How can we communicate nonverbal signals without falling into the uncanny valley?
“Text communication is very limited, and so is normal video conferencing. But with the telenoid, you can actually feel the presence of another person.”
Those were the words with which Prof. Hiroshi Ishiguro of Osaka University unveiled his latest android, the R1 Telenoid. Prof. Ishiguro is known for his work in robotics and his interest in bridging the gap between humans and machines. His latest focus attempts to address the lack of nonverbal signals in digital and long-distance communications by replacing emoticons and other stand-in representations.
It is for this reason that many pieces of fiction include segments written in the third-person. It’s sometimes to impossible to convey everything going on in a story without describing the various physical actions and reactions that characters go through. Thus Prof. Ishiguro poses an excellent question: if we can already transmit audio and video signals, who’s to say that we can’t transmit body language?
Given the conceptual prompt, Prof. Ishiguro’s R1 Telenoid falls short of its desired function. His androids typically suffer from appearing unnerving and uncanny, but the R1 Telenoid fails to mimic the main instrument of body language: the body itself.
Video conferencing typically presents a person’s face but ignores other aspects such as folded arms, slouching, antsy feet, hand gestures, confident shoulders, etc. The R1 Telenoid fails to capitalize on the video camera’s faults by focusing on facial recognition (the camera’s strong point) instead of posture recognition. To make matters worse, the Telenoid has vestigial arms and pointy torso that flex inelegantly, which give the impression that one is talking to a primitive ghost.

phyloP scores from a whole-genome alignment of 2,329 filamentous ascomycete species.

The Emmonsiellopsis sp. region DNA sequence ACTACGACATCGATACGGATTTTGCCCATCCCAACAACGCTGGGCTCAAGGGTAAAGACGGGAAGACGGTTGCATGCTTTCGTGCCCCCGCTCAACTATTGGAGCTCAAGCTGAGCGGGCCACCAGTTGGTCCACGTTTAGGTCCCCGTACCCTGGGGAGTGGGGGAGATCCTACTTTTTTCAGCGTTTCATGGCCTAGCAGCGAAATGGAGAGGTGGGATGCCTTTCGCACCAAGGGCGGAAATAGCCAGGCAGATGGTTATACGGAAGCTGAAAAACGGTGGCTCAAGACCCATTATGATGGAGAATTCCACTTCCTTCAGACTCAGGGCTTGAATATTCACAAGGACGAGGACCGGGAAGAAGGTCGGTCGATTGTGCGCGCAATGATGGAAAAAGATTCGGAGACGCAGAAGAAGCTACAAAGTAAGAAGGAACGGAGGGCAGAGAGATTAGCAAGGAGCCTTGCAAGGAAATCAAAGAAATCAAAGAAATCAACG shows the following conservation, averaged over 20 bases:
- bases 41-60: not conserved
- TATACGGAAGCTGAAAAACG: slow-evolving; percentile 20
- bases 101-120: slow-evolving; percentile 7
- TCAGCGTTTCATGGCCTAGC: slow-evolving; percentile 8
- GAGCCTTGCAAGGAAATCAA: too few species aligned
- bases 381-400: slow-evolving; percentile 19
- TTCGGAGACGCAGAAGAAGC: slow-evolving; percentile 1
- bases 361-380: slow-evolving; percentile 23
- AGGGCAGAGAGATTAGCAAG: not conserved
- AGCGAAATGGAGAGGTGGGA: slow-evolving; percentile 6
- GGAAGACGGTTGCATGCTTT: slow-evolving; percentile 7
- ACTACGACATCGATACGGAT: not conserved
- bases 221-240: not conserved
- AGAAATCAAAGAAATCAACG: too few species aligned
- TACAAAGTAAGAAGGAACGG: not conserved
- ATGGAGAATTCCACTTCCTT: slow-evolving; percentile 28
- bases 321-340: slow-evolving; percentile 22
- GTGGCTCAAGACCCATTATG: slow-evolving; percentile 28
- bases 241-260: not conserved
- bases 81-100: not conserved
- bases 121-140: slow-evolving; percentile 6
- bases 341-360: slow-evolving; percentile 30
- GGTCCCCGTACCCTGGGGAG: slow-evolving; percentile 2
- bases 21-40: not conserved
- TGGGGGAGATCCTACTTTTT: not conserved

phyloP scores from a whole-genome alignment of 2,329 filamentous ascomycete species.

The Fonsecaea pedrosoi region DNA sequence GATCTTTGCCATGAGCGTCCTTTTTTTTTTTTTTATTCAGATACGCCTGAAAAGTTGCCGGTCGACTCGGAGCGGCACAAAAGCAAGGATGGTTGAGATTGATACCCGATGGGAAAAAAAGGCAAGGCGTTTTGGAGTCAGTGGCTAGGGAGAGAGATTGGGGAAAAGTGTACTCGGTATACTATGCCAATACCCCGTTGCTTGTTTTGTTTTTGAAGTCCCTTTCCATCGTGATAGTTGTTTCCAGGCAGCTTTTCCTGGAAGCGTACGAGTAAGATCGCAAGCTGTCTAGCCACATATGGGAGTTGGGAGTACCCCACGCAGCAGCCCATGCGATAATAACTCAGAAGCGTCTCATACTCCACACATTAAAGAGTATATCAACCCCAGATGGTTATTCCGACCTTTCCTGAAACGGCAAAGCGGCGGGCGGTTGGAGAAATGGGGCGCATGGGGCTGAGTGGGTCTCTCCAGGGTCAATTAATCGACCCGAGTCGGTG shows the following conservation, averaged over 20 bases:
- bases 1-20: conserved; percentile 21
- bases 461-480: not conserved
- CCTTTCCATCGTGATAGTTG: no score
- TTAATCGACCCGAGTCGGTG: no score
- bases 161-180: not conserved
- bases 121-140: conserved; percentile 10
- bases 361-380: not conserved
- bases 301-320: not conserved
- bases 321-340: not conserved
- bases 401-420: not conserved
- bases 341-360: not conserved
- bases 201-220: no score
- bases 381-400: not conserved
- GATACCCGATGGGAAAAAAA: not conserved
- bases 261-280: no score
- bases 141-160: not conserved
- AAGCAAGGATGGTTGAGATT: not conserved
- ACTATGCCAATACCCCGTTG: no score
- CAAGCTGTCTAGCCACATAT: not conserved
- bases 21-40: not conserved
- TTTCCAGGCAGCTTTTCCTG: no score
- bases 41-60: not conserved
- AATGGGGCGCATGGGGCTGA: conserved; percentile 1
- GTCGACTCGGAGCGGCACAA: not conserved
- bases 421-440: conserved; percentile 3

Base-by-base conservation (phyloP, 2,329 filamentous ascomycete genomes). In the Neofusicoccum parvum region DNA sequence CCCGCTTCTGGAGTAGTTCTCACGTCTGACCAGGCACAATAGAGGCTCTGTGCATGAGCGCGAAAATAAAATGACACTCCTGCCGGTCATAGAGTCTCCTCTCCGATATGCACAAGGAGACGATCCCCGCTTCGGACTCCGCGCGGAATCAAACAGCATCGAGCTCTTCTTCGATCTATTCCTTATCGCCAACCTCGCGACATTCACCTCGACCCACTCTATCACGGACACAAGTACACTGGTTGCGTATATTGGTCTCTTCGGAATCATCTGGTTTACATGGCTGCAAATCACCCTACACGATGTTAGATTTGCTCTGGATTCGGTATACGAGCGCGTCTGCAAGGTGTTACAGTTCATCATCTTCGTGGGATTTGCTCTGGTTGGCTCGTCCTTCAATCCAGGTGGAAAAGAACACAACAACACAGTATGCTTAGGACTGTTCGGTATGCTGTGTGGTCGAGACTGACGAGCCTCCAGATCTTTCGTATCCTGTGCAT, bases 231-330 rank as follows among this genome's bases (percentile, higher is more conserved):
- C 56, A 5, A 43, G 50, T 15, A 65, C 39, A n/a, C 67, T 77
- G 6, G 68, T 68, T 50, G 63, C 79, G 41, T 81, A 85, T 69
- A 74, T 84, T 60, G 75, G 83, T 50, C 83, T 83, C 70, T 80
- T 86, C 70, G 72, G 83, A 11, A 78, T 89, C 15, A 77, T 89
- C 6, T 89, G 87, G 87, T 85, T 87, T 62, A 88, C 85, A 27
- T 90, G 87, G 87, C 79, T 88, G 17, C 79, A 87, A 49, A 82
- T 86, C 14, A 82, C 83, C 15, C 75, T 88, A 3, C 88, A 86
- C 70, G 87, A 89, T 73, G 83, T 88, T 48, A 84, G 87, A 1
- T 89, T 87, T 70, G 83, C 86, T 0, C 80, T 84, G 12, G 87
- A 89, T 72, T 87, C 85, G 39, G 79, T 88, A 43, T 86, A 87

Prof. Ishiguro’s design is further compromised by the fact that the R1 Telenoid is functionally an enhanced video conferencing system. The BBC states that “Ishiguro’s system uses a motion-tracking webcam to transmit your voice, facial expressions and head movements to the Telenoid”.
Does this mean that Prof. Ishiguro’s concept has failed? For the time being perhaps. There is still genuine merit in being able to communicate nonverbal signals long distance but a more conventional, cheaper, and less creepy solution may be called for.